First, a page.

|Major Groups > Gilled Mushrooms > Pale-Spored > Collybioid > Crinipellis zonata|
[ Basidiomycetes > Agaricales > Tricholomataceae > Crinipellis . . . ]
by Michael Kuo
Easily overlooked, this little decomposer of hardwood debris in eastern North America features densely hairy, tawny brown surfaces. Its gills and spore print are white--and, in dry conditions, its cap often develops concentric grooves. Under the microscope it features small ellipsoid spores that are occasionally dextrinoid, odd cheilocystidia (see below), and the impressive brown hairs that characterize the genus Crinipellis. Two very similar and, in my view, questionably distinct species have been described; see the comments below if you care.
Ecology: Saprobic; growing alone or in small clusters on the woody debris of oaks and other hardwoods (sticks, logs) or rarely on decaying leaves; summer and fall; widely distributed east of the Great Plains.
Cap: 1-3 cm across (rarely to 4 cm); convex or nearly flat; usually with a distinctive, small central depression that may feature a tiny bump inside the depression; densely hairy, with the hairs often aggregating slightly to give the impression of vague radial veins; dry; tawny brown; often with obscurely concentric zones of color and texture, especially with age or in dry conditions; the margin inrolled.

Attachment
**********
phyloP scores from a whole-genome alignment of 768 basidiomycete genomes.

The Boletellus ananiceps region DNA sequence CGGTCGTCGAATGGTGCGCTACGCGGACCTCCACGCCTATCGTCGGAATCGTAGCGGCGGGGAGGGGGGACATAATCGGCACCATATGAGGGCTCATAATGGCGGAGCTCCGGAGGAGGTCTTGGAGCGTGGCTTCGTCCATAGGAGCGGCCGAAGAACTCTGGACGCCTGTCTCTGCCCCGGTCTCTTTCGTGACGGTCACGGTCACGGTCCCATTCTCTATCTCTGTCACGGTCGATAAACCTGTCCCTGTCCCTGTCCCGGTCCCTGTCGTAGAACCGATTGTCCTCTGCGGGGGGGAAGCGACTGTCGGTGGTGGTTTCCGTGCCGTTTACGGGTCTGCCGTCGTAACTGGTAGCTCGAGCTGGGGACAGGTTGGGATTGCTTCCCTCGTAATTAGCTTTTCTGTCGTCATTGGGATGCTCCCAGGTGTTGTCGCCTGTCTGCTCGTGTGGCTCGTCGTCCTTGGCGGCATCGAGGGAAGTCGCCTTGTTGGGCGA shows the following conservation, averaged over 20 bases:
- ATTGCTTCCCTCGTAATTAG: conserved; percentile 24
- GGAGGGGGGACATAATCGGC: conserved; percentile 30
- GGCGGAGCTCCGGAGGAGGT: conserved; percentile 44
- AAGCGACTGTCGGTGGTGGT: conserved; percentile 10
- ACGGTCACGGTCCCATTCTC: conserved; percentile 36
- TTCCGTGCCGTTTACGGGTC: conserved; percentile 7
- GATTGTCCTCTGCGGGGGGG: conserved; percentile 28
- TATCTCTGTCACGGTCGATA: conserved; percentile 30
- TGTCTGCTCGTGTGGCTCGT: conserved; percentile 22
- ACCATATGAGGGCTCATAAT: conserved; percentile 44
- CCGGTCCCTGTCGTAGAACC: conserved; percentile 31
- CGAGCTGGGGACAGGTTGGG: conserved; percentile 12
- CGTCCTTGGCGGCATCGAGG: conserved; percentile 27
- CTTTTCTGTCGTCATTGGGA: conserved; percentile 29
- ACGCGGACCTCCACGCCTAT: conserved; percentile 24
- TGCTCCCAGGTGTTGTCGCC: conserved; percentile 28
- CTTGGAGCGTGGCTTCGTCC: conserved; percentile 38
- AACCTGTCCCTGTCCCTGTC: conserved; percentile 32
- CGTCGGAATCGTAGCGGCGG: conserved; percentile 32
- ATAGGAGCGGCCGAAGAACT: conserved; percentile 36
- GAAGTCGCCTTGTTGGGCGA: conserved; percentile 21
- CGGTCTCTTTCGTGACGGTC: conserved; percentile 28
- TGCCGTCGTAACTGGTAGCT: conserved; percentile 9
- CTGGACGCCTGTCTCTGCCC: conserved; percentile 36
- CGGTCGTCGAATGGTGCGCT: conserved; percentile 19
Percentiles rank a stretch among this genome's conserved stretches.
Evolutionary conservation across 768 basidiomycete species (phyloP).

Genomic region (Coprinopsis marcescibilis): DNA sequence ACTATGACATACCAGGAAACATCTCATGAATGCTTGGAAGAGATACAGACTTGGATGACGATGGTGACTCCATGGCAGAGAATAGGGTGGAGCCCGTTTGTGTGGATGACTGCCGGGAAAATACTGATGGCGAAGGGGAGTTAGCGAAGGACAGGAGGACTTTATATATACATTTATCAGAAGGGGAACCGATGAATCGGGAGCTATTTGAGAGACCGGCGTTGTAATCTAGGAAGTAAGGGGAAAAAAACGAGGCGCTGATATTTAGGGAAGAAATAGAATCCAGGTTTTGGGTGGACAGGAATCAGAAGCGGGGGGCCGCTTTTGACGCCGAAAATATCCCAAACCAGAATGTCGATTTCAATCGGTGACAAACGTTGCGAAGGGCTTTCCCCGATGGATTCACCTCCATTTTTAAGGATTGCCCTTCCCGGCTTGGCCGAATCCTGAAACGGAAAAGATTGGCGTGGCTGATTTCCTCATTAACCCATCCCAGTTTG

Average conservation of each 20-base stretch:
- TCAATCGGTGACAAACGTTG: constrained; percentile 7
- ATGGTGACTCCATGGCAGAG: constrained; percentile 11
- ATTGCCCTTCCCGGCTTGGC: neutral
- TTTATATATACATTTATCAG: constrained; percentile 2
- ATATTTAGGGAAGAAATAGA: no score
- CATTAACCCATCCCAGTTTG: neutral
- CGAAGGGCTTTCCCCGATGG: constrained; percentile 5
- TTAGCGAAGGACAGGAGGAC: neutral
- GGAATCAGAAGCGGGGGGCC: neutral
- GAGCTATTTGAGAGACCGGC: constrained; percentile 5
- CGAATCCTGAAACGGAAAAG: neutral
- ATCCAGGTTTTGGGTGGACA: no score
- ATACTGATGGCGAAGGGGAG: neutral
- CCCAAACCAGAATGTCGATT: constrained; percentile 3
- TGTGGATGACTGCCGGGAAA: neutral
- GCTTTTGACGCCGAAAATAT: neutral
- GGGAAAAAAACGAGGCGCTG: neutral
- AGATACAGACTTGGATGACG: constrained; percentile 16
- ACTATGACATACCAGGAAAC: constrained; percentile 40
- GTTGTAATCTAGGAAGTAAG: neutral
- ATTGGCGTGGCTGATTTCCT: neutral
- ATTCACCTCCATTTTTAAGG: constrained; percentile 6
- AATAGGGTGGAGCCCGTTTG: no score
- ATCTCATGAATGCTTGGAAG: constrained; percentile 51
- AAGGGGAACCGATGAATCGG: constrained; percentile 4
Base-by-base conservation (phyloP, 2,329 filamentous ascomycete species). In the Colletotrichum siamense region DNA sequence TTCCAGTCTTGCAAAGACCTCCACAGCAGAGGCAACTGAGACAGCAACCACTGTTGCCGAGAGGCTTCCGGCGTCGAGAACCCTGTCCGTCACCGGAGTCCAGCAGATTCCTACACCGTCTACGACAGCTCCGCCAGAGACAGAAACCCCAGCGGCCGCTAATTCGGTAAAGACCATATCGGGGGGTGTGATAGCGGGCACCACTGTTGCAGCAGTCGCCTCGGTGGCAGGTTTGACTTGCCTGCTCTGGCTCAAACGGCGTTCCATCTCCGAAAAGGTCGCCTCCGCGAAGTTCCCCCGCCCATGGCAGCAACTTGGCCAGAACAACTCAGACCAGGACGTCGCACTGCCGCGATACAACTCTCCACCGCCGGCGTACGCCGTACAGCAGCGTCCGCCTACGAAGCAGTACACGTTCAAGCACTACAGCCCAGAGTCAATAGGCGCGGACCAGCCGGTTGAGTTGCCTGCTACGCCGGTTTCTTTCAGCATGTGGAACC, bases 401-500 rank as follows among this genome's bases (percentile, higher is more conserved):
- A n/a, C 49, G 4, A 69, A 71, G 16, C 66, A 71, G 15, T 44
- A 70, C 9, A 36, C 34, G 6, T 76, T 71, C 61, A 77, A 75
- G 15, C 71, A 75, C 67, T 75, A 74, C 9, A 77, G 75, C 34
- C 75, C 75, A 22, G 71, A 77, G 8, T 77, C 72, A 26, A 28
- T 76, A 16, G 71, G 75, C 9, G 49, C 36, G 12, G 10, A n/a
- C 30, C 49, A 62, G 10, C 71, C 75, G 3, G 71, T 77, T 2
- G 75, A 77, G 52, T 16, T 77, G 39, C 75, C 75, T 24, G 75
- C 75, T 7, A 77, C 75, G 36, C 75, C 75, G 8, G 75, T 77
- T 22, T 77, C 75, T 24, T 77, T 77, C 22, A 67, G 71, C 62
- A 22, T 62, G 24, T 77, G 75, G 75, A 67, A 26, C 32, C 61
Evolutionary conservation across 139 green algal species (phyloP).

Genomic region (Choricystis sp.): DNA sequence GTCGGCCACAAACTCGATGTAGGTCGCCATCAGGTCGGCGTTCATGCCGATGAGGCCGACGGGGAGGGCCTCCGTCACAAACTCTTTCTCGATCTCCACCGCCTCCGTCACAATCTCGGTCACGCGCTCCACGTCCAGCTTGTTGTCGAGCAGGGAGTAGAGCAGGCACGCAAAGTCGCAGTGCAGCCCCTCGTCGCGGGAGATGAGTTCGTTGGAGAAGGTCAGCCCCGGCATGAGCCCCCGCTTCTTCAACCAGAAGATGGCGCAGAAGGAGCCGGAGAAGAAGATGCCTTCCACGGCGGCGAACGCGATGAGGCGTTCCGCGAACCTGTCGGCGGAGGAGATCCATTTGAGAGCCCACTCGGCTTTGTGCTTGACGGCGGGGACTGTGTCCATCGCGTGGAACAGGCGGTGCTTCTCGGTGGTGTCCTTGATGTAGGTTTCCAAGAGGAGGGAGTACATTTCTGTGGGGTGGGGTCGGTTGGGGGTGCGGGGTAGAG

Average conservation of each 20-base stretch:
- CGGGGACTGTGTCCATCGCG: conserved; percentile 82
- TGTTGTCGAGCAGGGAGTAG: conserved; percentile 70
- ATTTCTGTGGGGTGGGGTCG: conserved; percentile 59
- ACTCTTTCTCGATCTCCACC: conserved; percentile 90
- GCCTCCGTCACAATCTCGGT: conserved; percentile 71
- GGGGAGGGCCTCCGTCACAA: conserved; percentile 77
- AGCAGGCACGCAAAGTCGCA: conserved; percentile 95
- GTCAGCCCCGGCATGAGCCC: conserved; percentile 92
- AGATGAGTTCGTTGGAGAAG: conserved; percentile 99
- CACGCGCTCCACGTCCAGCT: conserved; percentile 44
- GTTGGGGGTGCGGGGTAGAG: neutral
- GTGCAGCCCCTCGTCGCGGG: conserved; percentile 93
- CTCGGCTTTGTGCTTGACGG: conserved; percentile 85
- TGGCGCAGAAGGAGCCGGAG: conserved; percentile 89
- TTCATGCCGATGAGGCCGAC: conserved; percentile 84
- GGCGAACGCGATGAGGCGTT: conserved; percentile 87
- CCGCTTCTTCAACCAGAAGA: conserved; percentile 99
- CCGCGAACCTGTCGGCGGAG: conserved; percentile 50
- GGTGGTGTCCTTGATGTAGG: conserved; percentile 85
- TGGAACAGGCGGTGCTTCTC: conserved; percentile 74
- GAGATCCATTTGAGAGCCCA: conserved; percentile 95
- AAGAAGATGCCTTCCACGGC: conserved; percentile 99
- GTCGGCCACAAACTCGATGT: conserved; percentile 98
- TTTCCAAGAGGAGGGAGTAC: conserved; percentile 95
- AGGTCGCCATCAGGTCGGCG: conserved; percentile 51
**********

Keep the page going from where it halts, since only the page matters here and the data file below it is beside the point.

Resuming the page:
Gills: Free from the stem or nearly so; crowded or close; white to ivory; not discoloring, or discoloring a little brownish.
Stem: 2-9 cm long; 1-3 mm thick; equal; dry; densely hairy; hollow; colored like the cap or darker.
Flesh: Whitish in cap; insubstantial.
Odor and Taste: Taste mild to slightly mealy; odor not distinctive, or somewhat fishy or mealy.
Chemical Reactions: KOH on cap surface flashing pink to red, then black.
Spore Print: White.
Microscopic Features: Spores 5-8 x 3-5 µ; smooth; elliptical; occasionally dextrinoid. Pleurocystidia absent. Cheilocystidia variously shaped; irregular; fusiform to subclavate or cylindric overall, with one or two (rarely three) projections or sometimes vaguely lobed; to 45 x 15 µ. Pileipellis a densely tangled layer of dextrinoid, thick-walled, pointed hairs 4-8 µ wide. Clamp connections present.
REFERENCES: (Peck, 1872) Saccardo. (Kauffman, 1918; Coker & Beardslee, 1921; Phillips, 1991/2005; Lincoff, 1992; Barron, 1999; Miller & Miller, 2006; Antonin et al., 2009.) Herb. Kuo 07220307, 08040302, 07030801, 06161010.
Collybia zonata is a former name.
Crinipellis hirticeps was originally conceived as distinct from Crinipellis zonata by Peck (1907) because of its "brown color, the entire absence of zones and the longer coarser hair of the pileus" (Peck's original description of Crinipellis zonata in 1872, in putative contrast, called the cap "tawny with obscure darker zones"). Later, Singer (1942) studied herbarium specimens (but apparently not fresh material for Crinipellis hirticeps) and concluded that microscopic features separate the species: Crinipellis hirticeps features slightly larger spores (5.5-10.5 µ long) that are never dextrinoid, along with cheilocystidia that almost always branch into 2-3 appendages.
Crinipellis maxima is also virtually identical, but according to its authors (Smith and Walters, 1944) features much larger spores (8-11 µ long) that are frequently dextrinoid, and cheilocystidia that are rarely branched. Its cap is described as "somewhat zonate" and "dark yellowish brown."
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Cite this page as:
Kuo, M. (2012, July). Crinipellis zonata. Retrieved from the MushroomExpert.Com Web site: http://www.mushroomexpert.com/crinipellis_zonata.html